Amongst antimicrobial materials, polyethylenimine (PEI) represents an interesting alternative to conventional materials. PEI is commercially-available, exhibits tertiary/secondary/primary amines available for attachment of functional groups, and is thought to kill bacteria in a contact-killing fashion (i.e., no release of toxic moieties from the surface is needed). The possibility for the chemical modification of PEI to make it more hydrophobic and/or to attach permanent charges has been widely studied. PEI nanoparticles, crosslinked by reductive amination or nucleophilic substitution, are efficient antimicrobial agents. Conventional methods for incorporating PEI antimicrobial materials, however, require multistep-modification procedures, rely on harsh, environmentally unfriendly processing, and/or lack a scalable deposition method applicable to an industrial setting. Furthermore, when used as a coating, PEI suffers, like most antimicrobial materials, from poor long-term efficacy.
Therefore, there remains a clear need for an environmentally friendly method for protecting surfaces and devices for prolonged periods of time using a combined antimicrobial/antifouling strategy for preventing biofilm formation. Accordingly, it is to solving this and other needs that the present invention is directed.
Example methods for forming chemically modified and crosslinked BPEI coatings, negatively charged polymer coatings, and negatively charged device surfaces using an electrode to prevent and treat bacterial colonization, biofilm formation, or infection and the resulting structures therefrom in accordance with embodiments of the present invention are described in detail below by referring to the accompanying drawings in
In some embodiments, branched PEI (BPEI) is crosslinked at the surface of a substrate using its available primary amines, which are reacted with glyoxal. The reaction of the primary amines with glyoxal can lead to a mixture of products (i.e., α-hydroxy amine 1, imine 2, and 4/1 adducts 3) as depicted in Scheme 1:
The occurrence of each product depends on the nature of the amine, stoichiometry, solvent, and temperature. In model studies performed at room temperature (RT) and analyzed by nuclear magnetic resonance spectroscopy (NMR), the major product observed is the imine 2. However, traces of other products which can be attributed to the presence of 3 were observed while varying the stoichiometry. Moreover, mixing PEG with 0.5 equiv. glyoxal in N-methyl-pyrrolidone (NMP) results in the gelation of the reaction mixture after about four (4) hours, evidencing the formation of 3, likely kinetically-quenched in the network.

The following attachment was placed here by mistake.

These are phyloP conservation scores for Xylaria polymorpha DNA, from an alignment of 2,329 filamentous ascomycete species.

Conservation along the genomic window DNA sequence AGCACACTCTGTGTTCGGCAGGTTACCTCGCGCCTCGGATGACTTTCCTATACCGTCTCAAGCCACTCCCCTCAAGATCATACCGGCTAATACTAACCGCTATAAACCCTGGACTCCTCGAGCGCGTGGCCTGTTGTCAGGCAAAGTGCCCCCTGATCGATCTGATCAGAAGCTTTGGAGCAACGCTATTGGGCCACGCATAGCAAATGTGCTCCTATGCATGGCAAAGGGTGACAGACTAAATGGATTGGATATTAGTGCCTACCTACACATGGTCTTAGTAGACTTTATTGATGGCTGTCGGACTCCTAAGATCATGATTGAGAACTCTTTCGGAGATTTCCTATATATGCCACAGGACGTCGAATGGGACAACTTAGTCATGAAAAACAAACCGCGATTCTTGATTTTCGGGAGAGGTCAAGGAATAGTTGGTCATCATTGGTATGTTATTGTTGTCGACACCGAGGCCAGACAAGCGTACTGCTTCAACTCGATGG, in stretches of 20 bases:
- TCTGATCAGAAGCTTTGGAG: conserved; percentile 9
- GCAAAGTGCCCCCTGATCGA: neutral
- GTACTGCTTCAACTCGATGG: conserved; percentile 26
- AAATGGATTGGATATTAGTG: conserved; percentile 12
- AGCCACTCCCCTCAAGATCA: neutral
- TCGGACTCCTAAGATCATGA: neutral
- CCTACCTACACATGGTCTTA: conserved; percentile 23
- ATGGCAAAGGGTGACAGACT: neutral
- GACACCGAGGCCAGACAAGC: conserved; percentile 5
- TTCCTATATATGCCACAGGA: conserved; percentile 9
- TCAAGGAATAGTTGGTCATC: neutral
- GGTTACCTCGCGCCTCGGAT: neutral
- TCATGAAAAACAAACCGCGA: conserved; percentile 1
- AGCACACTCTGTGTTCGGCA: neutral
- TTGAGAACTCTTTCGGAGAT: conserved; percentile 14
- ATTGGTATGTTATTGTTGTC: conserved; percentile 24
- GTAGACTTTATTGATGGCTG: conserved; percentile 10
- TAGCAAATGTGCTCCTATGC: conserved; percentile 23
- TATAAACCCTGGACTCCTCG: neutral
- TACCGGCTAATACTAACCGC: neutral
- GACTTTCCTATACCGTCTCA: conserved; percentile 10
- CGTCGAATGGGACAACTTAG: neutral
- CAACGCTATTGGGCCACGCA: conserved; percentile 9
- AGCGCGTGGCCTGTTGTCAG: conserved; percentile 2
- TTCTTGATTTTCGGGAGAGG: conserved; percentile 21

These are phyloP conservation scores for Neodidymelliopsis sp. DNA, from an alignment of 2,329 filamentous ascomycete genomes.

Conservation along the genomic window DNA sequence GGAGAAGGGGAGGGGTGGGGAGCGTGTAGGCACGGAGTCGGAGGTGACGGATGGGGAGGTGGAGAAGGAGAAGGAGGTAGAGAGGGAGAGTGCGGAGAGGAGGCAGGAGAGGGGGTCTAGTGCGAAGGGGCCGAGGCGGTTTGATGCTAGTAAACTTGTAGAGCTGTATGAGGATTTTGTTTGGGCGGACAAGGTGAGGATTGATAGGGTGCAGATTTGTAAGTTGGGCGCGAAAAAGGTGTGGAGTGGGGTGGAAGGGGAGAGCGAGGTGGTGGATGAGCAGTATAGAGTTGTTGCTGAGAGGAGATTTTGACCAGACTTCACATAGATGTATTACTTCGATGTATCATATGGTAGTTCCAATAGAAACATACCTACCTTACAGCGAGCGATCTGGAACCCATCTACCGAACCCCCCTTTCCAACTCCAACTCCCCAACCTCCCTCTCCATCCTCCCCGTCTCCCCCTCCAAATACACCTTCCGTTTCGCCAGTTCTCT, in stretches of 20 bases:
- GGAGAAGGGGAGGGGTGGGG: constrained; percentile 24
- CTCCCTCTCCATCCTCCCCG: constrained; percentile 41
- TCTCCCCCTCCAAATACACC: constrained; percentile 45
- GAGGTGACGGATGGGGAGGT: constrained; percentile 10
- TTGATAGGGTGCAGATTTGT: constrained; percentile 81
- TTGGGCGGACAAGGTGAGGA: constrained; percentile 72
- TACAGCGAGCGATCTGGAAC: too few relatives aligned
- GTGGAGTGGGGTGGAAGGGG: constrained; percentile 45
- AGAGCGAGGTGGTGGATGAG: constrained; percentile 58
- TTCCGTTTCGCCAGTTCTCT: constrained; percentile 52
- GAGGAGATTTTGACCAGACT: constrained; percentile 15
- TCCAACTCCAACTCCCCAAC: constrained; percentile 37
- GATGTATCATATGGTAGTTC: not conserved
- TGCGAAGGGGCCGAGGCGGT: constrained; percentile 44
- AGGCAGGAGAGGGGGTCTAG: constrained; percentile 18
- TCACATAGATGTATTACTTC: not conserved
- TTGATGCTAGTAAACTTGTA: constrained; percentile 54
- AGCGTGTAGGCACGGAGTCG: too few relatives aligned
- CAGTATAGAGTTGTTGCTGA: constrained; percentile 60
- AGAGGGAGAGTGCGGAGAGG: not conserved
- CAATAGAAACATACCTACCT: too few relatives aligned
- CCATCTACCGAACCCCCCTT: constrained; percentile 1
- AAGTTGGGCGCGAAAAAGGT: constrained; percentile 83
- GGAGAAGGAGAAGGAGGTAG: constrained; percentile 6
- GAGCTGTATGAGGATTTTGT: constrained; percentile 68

In some embodiments, both BPEI and glyoxal are deposited from water. Advantageously, this approach allows for a more environment-friendly process. Most interestingly, the reaction of BPEI with glyoxal is very fast and leads to an immediate gelation of the reaction medium when mixing aqueous solutions of BPEI at a concentration of greater than about 25 weight percent and glyoxal at a concentration of greater than about 5 weight percent. Taking advantage of this fast gelation, a layer-by-layer process can be achieved.
Additional alternating layers of BPEI and glyoxal can formed on the structure 100 in a similar manner. The total number of deposited layers can be chosen depending on the desired thickness of the final coating. In some embodiments, the structure 100 is formed from a single layer of BPEI and glyoxal (2 total layers). In some embodiments, four (4) or nine (9) layers are used, although other thicknesses (and consequently, total number of layers) are within the contemplated scope of the invention. In some embodiments, depending on the concentration of the BPEI layers, the concentration of the glyoxal layers, and the temperature (e.g., for solutions having greater than about 25 wt % BPEI and 5 wt % glyoxal at a temperature of about 20 degrees Celsius), immediate gelation can be observed.
In some embodiments, the BPEI layers (e.g., first BPEI layer 102) and the glyoxal layers (e.g., first glyoxal layer 106) are deposited over the substrate 104 from 22 mL-reservoir spray guns. In some embodiments, a 2.5 wt % glyoxal solution in water is transferred into a 22 mL-reservoir of a first spray gun and PEI (1.8 k molar mass with 0.31 mmol or 3.19 mmol —NH2 moieties) in 6.8 g MilliQ water is transferred into a 22 mL-reservoir of a second spray gun. In some embodiments, the substrate 104 can be transferred on a hot plate for cure after the spray coating process.
The crosslinking density and properties of the final coating (glass transition temperature (Tg), water resistance, etc.) can be modified by varying the amount of glyoxal vs. primary BPEI amines, as evidenced by differential scanning calorimetry (DSC) traces shown in
The coating 200 can be selectively formed or modified to increase its antifouling and bactericidal properties. Antifouling properties can be gained, for example, by covalent attachment or functionalization of the BPEI layers (e.g., the first BPEI layer 102) prior to or during curing with superhydrophobic, superhydrophilic, or negatively charged moieties. Bactericidal characteristics can be gained by functionalization of the BPEI layers (e.g., the first BPEI layer 102) with releasable bacteria-killing substances, such as silver nanoparticles (Ag NPs) and antibiotics, or by incorporating contact-killing bactericidal moieties like quaternary ammonium salts (e.g., contact-killing cationic polymers).